City anchor: CST drawings inspire awe, offer glimpse into past

Despite the light pencil work and colour washes that have faded over the years, "sheer awe" is how everyone described the original drawings at the iconic Chhatrapati Shivaji Terminus (CST), one of India's most visited buildings.

The drawings have made their first public appearance nearly 130 years after they were made.

Titled 'Stevens' Terminus: Frederick William Stevens' drawings of Victoria Terminus (1878-1888)', the exhibition at Sir JJ College of Architecture has been visited by architects, students, conservationists and a host of others since it started on February 12.

"The selected drawings of the Great Indian Peninsular Railway Terminus (later Victoria Terminus) are a testament of 19th century's idea of progress. We see the coming together of contemporary infrastructural needs wrought by industrial revolution and stylistic imperatives of the time that resulted in the railway station's Neo-Gothical detail and ornaments. These drawings, while primarily constructional in nature, were made for execution on site," said Mustansir Dalvi, exhibition curator.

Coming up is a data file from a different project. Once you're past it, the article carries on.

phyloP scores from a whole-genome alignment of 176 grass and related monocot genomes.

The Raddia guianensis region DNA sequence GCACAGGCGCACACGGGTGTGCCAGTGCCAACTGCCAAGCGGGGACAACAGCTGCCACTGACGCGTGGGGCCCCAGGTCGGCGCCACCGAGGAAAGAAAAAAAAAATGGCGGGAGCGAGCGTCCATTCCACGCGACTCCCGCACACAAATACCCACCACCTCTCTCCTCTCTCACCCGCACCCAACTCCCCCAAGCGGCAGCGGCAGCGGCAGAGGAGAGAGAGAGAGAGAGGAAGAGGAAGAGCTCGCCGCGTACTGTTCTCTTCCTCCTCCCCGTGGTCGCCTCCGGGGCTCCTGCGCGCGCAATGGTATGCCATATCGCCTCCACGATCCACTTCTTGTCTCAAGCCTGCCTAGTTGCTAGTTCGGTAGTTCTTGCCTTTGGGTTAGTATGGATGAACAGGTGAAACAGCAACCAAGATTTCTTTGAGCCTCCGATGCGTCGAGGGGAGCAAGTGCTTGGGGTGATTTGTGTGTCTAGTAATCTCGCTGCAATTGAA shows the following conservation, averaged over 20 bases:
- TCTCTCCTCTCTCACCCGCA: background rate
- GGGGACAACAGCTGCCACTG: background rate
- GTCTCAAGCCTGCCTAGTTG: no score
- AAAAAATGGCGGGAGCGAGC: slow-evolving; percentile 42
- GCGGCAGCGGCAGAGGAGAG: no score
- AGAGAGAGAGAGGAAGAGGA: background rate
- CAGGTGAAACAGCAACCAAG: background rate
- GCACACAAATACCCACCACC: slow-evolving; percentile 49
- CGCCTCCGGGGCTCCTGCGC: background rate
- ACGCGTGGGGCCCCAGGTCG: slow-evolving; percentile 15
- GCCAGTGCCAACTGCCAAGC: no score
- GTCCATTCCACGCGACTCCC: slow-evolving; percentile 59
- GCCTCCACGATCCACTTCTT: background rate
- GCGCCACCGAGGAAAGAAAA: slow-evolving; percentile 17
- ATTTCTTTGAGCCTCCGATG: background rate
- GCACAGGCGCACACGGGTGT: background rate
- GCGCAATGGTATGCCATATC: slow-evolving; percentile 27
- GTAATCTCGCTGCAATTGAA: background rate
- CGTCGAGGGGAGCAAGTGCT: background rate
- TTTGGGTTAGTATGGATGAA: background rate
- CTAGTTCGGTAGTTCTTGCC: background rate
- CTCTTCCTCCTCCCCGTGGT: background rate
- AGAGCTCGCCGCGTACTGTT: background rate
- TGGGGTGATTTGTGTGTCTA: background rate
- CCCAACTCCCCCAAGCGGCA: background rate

While Stevens was appointed government examiner at the institute in 1876, craftsmen and artists produced by Sir JJ College of Architecture are known to have worked on the CST building. When in 1877, Stevens joined GIP Railway, he again associated with the school for production of ornamental models, which were then executed by local craftsmen and installed with the larger Gothic scheme.

"In this exhibition, photo-essays on sculpted portraiture and local flora and fauna highlight the results of this collaboration between School of Art, the architect and the railways," he said.

The exhibition, which is on till February 22, has contemporary photographs and descriptions as well as archival images and has been organised in conjunction with the opening of the Neo-Gothic wing of the terminus for public visits.

Dalvi said while many such structures, in other parts of the world, have been reconverted or re-adapted, CST is a rare example of a structure that is been used for what it was originally meant for.

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